Senior Emily Fogle from Purdue University, University of Georgia junior Morgan Reynolds and senior Breck Sullivan of Salisbury University are named finalists for the Honda Inspiration Award as announced by Judy Sweet, CWSA Board Member and Chair of The Collegiate Women Sports Awards (CWSA) Awards Inspiration Award committee.
The Honda Inspiration Award winner for the Class of 2016 will be selected from these three finalists by the CWSA Board of Directors and announced next week. A winner has been selected annually for the past 28 years and will be presented on a live telecast on CBS Sports Network on June 27, 2016, in the Founders’ Room at the Galen Center on the campus of the University of Southern California in downtown Los Angeles, as part of the two-day Honda Awards event.
The Honda Inspiration Award is given to a deserving female student-athlete in Division I, II or III who has experienced extraordinary physical and/or emotional adversity, injury and/or illness, or experienced extraordinary personal sacrifice during her college enrollment as a student-athlete and yet returns to athletic success.
"I am pleased to announce three finalists for the Class of 2016 Inspiration Award. The Inspiration Award committee reviewed all 22 nominations and while all 22 had truly inspiring stories, these three finalists more fully met the criteria for the Inspiration Award. We applaud their courage and remarkable resilience in overcoming their challenges and returning to competition successfully, " said Sweet.
Emily Fogle, RS Senior, Purdue University, Swimming and Diving
In the fall of 2012, Fogle began experiencing excruciating pain in both of her hips. She had her first hip surgery in December 2012, and surgery on her other hip in March 2013. In between the surgeries she began to battle anorexia. In 2013 Fogle’s mother passed away suddenly and unexpectedly. Fogle’s anorexia progressed to the point where she barely weighed 100 pounds and she also fell into a deep depression. After seeking treatment in 2013 for anorexia, Fogle returned full-time to Purdue in 2014 and promptly underwent a second surgery on one of her hips. After everything she had been through, she was more determined than ever to make it back to competitive swimming. This year she was an All-America in the 100 yard breaststroke and earned Honorable Mention All-America honors in the 200 breaststroke. Fogle has shared her “story” in many ways as she has a strong desire to help others overcome adversity.
Morgan Reynolds, Junior, University of Georgia, Gymnastics
Three days. That’s how long it took for Reynolds to go from a fully practicing Gymdog last November to more than two long weeks in the hospital. A headache turned into severe stomach pain, and Reynolds was soon diagnosed with a rare form of E. Coli. After being released from the hospital, she was not progressing as she should and a follow up blood test indicated that the bacteria had developed into hemolytic uremic syndrome, which causes red blood cells to clog the kidneys and impact other body organs. At that point it was unknown whether Reynolds would be able to lead a normal life without continued long term health issues. The head team physician stated that Reynolds was the most seriously ill patient they have had at the University of Georgia. With diligence and determination Reynolds regained her strength and relearned her skills, returning to competition in March. Not only did she return to competition, but she consistently scored 9.8 or higher on floor exercise, including at the Super Six.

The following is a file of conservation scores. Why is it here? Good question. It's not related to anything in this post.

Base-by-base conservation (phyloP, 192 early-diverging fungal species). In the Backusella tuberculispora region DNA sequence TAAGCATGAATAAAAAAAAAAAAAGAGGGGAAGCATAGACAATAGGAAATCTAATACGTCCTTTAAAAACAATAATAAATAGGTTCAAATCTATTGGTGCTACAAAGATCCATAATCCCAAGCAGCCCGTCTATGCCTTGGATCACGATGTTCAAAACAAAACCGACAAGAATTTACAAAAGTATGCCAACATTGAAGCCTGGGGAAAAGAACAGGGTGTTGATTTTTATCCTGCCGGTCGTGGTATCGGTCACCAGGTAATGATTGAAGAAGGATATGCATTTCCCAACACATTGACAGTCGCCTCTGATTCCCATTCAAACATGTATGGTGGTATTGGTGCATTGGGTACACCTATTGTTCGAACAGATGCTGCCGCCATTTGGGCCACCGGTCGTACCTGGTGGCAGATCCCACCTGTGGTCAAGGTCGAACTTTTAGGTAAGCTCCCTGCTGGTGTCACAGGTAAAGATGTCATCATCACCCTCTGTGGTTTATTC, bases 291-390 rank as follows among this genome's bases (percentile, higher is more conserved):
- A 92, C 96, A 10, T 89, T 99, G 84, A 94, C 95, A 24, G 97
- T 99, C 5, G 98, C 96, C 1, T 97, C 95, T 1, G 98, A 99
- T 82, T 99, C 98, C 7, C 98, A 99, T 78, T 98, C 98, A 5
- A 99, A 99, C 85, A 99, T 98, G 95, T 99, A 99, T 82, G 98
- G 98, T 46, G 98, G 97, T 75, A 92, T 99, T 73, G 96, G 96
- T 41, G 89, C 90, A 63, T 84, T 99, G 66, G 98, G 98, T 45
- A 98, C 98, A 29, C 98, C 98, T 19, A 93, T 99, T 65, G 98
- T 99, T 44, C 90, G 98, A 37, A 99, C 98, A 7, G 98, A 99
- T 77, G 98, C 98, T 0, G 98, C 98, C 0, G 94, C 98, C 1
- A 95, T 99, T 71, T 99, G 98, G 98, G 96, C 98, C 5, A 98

Breck Sullivan, Senior, Salisbury University, Field Hockey
Sullivan was one of the top recruits for Salisbury University field hockey. It was the first lap of preseason when Sullivan sprained her ankle, just the start of her injuries throughout her intercollegiate career. Working hard and returning to competition, she strained her hamstring and was sidelined for the rest of the season. She continued to work hard to rehab, only to suffer yet another hamstring strain in her senior season. Through her dedication to physical therapy training and treatments, she returned to the playing field, and played in the Championship game in 2013, followed by being selected for the NCAA Championship All-Tournament Team in 2014, where she was an NCAA Elite 89 Award Winner. On days she was unable to practice, she would cheer and coach her teammates from the sideline. Brent’s relentless attitude and work ethic not only made her better, but made her teammates better.
Chris Voelz, Executive Director of The CWSA said, "The Honda Inspiration Award winner holds a special place in our hearts as she is an inspiring and courageous woman representing her school and intercollegiate athletics in a very significant way. Because there are so many deserving role models in this regard the CWSA decided that we would share the finalists in advance of the Board vote and salute them and all nominees."
The CWSA, celebrating its 40th year, has honored the nation’s top NCAA women athletes recognizing superior athletic skills, leadership, academic excellence and eagerness to participate in community service. Since commencing its sponsorship thirty years ago in 1986, Honda has provided more than $3.0 million in institutional grants to the universities of the award winners and nominees to support women’s athletics programs at the institutions.